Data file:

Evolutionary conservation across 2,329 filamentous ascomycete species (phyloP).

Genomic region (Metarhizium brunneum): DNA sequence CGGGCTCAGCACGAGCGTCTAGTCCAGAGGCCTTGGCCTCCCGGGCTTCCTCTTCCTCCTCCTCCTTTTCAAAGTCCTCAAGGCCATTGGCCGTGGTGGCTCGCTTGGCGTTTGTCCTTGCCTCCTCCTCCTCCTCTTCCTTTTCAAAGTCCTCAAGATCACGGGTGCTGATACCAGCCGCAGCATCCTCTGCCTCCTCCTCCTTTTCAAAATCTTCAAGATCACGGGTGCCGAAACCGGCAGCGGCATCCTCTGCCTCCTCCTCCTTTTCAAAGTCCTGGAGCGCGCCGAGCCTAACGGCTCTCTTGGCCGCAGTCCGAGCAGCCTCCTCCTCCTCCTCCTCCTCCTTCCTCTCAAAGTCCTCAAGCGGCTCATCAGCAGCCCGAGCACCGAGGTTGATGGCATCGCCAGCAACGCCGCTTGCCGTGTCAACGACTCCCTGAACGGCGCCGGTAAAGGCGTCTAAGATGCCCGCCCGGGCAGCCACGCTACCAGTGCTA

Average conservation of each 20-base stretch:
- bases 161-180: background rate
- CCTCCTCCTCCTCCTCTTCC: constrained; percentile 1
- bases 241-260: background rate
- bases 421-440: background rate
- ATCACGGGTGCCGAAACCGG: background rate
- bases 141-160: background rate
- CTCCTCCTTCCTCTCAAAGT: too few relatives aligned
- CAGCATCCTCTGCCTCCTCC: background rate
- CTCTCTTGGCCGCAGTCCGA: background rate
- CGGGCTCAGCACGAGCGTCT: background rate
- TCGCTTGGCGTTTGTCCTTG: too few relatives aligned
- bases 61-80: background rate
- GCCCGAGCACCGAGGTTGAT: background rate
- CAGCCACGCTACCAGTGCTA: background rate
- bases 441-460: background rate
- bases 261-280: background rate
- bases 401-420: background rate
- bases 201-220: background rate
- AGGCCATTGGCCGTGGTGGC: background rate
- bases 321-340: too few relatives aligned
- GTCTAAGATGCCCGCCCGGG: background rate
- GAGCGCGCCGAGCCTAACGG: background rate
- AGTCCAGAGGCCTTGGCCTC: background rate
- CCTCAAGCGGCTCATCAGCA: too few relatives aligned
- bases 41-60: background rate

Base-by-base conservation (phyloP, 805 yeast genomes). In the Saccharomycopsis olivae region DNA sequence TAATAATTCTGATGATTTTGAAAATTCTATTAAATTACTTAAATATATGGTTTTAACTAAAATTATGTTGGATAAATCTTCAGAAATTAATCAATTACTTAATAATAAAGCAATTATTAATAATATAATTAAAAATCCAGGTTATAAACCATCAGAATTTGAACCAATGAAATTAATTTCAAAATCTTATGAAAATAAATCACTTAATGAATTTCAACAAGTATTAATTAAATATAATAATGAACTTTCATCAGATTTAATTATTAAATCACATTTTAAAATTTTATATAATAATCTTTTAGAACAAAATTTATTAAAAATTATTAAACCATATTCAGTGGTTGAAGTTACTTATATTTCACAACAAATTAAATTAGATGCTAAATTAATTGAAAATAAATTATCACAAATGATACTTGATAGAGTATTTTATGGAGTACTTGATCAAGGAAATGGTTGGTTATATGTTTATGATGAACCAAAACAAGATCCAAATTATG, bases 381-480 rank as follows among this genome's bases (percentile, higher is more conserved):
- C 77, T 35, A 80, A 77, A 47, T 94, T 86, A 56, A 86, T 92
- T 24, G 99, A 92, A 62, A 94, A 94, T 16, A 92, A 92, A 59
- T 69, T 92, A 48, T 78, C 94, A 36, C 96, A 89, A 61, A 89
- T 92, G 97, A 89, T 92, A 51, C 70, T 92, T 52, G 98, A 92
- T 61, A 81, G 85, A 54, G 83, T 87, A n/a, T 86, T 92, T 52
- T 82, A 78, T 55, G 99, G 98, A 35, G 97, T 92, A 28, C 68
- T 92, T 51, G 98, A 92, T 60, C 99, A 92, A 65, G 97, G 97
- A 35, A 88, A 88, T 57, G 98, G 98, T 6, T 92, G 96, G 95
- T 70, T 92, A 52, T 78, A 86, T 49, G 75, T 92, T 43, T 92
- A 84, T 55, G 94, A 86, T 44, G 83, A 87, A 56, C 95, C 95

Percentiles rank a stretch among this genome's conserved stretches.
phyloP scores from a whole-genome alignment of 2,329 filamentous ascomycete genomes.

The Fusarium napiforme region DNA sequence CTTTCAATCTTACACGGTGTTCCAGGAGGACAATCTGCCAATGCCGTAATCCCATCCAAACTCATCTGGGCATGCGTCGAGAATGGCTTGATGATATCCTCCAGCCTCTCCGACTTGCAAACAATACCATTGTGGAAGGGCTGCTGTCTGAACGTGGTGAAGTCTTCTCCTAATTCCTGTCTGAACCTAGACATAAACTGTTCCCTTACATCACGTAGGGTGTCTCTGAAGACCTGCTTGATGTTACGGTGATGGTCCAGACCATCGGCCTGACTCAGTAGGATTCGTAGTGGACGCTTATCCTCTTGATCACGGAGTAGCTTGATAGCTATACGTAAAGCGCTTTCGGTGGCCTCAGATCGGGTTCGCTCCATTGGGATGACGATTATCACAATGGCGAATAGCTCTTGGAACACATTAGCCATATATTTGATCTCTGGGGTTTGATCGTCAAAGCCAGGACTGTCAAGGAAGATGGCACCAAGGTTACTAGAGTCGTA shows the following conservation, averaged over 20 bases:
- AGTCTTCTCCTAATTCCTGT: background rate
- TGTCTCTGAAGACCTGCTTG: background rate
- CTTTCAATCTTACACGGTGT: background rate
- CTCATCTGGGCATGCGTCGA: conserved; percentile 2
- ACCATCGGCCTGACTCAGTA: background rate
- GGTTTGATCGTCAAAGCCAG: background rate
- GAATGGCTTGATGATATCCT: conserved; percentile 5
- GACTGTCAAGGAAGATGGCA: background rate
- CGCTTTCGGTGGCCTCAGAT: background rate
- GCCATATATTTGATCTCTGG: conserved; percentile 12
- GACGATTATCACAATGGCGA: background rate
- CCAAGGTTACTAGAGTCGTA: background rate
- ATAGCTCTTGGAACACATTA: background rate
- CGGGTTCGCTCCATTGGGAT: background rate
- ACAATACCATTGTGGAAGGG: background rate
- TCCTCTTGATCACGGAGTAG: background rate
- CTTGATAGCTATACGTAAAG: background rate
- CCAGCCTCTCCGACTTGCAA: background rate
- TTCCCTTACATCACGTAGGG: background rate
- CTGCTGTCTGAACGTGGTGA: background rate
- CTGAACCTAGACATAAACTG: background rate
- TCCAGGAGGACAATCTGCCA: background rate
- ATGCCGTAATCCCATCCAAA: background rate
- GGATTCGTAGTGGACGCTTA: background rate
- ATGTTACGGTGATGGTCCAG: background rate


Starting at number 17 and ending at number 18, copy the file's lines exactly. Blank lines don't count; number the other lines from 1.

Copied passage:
- CAGCCACGCTACCAGTGCTA: background rate
- bases 441-460: background rate